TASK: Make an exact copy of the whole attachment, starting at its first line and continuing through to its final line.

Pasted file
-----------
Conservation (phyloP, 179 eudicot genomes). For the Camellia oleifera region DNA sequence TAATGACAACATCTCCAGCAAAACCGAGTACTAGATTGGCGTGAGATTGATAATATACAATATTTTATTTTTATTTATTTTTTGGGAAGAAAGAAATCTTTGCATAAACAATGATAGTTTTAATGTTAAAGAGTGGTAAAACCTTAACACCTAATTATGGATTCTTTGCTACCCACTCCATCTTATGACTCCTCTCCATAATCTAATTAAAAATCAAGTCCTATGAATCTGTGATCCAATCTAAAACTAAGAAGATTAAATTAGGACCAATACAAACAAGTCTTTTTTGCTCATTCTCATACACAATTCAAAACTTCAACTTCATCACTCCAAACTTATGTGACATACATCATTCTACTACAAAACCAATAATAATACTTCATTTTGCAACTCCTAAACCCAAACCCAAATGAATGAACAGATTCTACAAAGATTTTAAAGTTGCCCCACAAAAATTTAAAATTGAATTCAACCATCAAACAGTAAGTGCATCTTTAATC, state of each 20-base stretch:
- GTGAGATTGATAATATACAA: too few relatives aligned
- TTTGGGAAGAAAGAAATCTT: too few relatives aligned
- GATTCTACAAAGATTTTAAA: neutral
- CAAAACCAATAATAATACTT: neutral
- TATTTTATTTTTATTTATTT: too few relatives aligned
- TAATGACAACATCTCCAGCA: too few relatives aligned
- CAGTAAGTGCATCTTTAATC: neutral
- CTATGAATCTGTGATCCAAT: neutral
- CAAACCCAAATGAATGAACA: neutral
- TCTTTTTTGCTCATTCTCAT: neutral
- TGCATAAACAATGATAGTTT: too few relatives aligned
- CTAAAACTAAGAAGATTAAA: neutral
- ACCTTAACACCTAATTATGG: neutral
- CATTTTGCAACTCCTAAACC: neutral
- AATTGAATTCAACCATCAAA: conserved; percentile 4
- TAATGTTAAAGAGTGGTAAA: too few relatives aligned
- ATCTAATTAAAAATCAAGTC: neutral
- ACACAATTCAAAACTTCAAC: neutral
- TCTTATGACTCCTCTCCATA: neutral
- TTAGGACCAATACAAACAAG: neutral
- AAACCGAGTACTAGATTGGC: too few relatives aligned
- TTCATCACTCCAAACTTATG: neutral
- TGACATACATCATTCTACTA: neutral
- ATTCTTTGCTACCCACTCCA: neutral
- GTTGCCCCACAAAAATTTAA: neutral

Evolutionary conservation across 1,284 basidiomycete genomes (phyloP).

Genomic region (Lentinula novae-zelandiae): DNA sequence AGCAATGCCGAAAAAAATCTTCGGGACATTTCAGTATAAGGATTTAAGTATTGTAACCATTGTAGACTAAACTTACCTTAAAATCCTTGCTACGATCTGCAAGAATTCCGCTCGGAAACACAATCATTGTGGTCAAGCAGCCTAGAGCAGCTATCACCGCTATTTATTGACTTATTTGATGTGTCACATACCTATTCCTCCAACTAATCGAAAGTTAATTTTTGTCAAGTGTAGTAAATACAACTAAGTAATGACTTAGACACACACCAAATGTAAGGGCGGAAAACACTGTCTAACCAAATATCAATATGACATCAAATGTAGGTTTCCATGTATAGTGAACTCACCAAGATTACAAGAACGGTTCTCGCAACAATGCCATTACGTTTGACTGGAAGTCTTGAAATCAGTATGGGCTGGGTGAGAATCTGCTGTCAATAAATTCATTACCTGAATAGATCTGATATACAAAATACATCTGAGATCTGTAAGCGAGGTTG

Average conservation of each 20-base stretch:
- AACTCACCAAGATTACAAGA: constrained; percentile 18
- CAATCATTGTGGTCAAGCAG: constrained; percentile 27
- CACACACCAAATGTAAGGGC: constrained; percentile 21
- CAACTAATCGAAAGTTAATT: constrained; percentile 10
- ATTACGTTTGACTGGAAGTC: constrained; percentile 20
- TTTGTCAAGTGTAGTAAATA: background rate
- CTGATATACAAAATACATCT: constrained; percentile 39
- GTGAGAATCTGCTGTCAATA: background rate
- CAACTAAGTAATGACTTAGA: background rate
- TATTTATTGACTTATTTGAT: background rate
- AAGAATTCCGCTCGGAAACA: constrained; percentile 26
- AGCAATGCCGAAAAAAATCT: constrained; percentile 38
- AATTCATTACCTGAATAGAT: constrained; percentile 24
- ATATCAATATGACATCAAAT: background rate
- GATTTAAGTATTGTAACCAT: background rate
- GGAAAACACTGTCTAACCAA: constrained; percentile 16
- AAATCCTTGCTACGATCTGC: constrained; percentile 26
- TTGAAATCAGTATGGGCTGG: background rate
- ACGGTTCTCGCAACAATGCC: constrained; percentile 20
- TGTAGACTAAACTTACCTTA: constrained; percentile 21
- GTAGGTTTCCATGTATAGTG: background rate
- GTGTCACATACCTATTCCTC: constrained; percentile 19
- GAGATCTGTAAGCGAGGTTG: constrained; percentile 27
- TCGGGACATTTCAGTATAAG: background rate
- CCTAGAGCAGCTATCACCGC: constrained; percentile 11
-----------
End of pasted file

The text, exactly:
Conservation (phyloP, 179 eudicot genomes). For the Camellia oleifera region DNA sequence TAATGACAACATCTCCAGCAAAACCGAGTACTAGATTGGCGTGAGATTGATAATATACAATATTTTATTTTTATTTATTTTTTGGGAAGAAAGAAATCTTTGCATAAACAATGATAGTTTTAATGTTAAAGAGTGGTAAAACCTTAACACCTAATTATGGATTCTTTGCTACCCACTCCATCTTATGACTCCTCTCCATAATCTAATTAAAAATCAAGTCCTATGAATCTGTGATCCAATCTAAAACTAAGAAGATTAAATTAGGACCAATACAAACAAGTCTTTTTTGCTCATTCTCATACACAATTCAAAACTTCAACTTCATCACTCCAAACTTATGTGACATACATCATTCTACTACAAAACCAATAATAATACTTCATTTTGCAACTCCTAAACCCAAACCCAAATGAATGAACAGATTCTACAAAGATTTTAAAGTTGCCCCACAAAAATTTAAAATTGAATTCAACCATCAAACAGTAAGTGCATCTTTAATC, state of each 20-base stretch:
- GTGAGATTGATAATATACAA: too few relatives aligned
- TTTGGGAAGAAAGAAATCTT: too few relatives aligned
- GATTCTACAAAGATTTTAAA: neutral
- CAAAACCAATAATAATACTT: neutral
- TATTTTATTTTTATTTATTT: too few relatives aligned
- TAATGACAACATCTCCAGCA: too few relatives aligned
- CAGTAAGTGCATCTTTAATC: neutral
- CTATGAATCTGTGATCCAAT: neutral
- CAAACCCAAATGAATGAACA: neutral
- TCTTTTTTGCTCATTCTCAT: neutral
- TGCATAAACAATGATAGTTT: too few relatives aligned
- CTAAAACTAAGAAGATTAAA: neutral
- ACCTTAACACCTAATTATGG: neutral
- CATTTTGCAACTCCTAAACC: neutral
- AATTGAATTCAACCATCAAA: conserved; percentile 4
- TAATGTTAAAGAGTGGTAAA: too few relatives aligned
- ATCTAATTAAAAATCAAGTC: neutral
- ACACAATTCAAAACTTCAAC: neutral
- TCTTATGACTCCTCTCCATA: neutral
- TTAGGACCAATACAAACAAG: neutral
- AAACCGAGTACTAGATTGGC: too few relatives aligned
- TTCATCACTCCAAACTTATG: neutral
- TGACATACATCATTCTACTA: neutral
- ATTCTTTGCTACCCACTCCA: neutral
- GTTGCCCCACAAAAATTTAA: neutral

Evolutionary conservation across 1,284 basidiomycete genomes (phyloP).

Genomic region (Lentinula novae-zelandiae): DNA sequence AGCAATGCCGAAAAAAATCTTCGGGACATTTCAGTATAAGGATTTAAGTATTGTAACCATTGTAGACTAAACTTACCTTAAAATCCTTGCTACGATCTGCAAGAATTCCGCTCGGAAACACAATCATTGTGGTCAAGCAGCCTAGAGCAGCTATCACCGCTATTTATTGACTTATTTGATGTGTCACATACCTATTCCTCCAACTAATCGAAAGTTAATTTTTGTCAAGTGTAGTAAATACAACTAAGTAATGACTTAGACACACACCAAATGTAAGGGCGGAAAACACTGTCTAACCAAATATCAATATGACATCAAATGTAGGTTTCCATGTATAGTGAACTCACCAAGATTACAAGAACGGTTCTCGCAACAATGCCATTACGTTTGACTGGAAGTCTTGAAATCAGTATGGGCTGGGTGAGAATCTGCTGTCAATAAATTCATTACCTGAATAGATCTGATATACAAAATACATCTGAGATCTGTAAGCGAGGTTG

Average conservation of each 20-base stretch:
- AACTCACCAAGATTACAAGA: constrained; percentile 18
- CAATCATTGTGGTCAAGCAG: constrained; percentile 27
- CACACACCAAATGTAAGGGC: constrained; percentile 21
- CAACTAATCGAAAGTTAATT: constrained; percentile 10
- ATTACGTTTGACTGGAAGTC: constrained; percentile 20
- TTTGTCAAGTGTAGTAAATA: background rate
- CTGATATACAAAATACATCT: constrained; percentile 39
- GTGAGAATCTGCTGTCAATA: background rate
- CAACTAAGTAATGACTTAGA: background rate
- TATTTATTGACTTATTTGAT: background rate
- AAGAATTCCGCTCGGAAACA: constrained; percentile 26
- AGCAATGCCGAAAAAAATCT: constrained; percentile 38
- AATTCATTACCTGAATAGAT: constrained; percentile 24
- ATATCAATATGACATCAAAT: background rate
- GATTTAAGTATTGTAACCAT: background rate
- GGAAAACACTGTCTAACCAA: constrained; percentile 16
- AAATCCTTGCTACGATCTGC: constrained; percentile 26
- TTGAAATCAGTATGGGCTGG: background rate
- ACGGTTCTCGCAACAATGCC: constrained; percentile 20
- TGTAGACTAAACTTACCTTA: constrained; percentile 21
- GTAGGTTTCCATGTATAGTG: background rate
- GTGTCACATACCTATTCCTC: constrained; percentile 19
- GAGATCTGTAAGCGAGGTTG: constrained; percentile 27
- TCGGGACATTTCAGTATAAG: background rate
- CCTAGAGCAGCTATCACCGC: constrained; percentile 11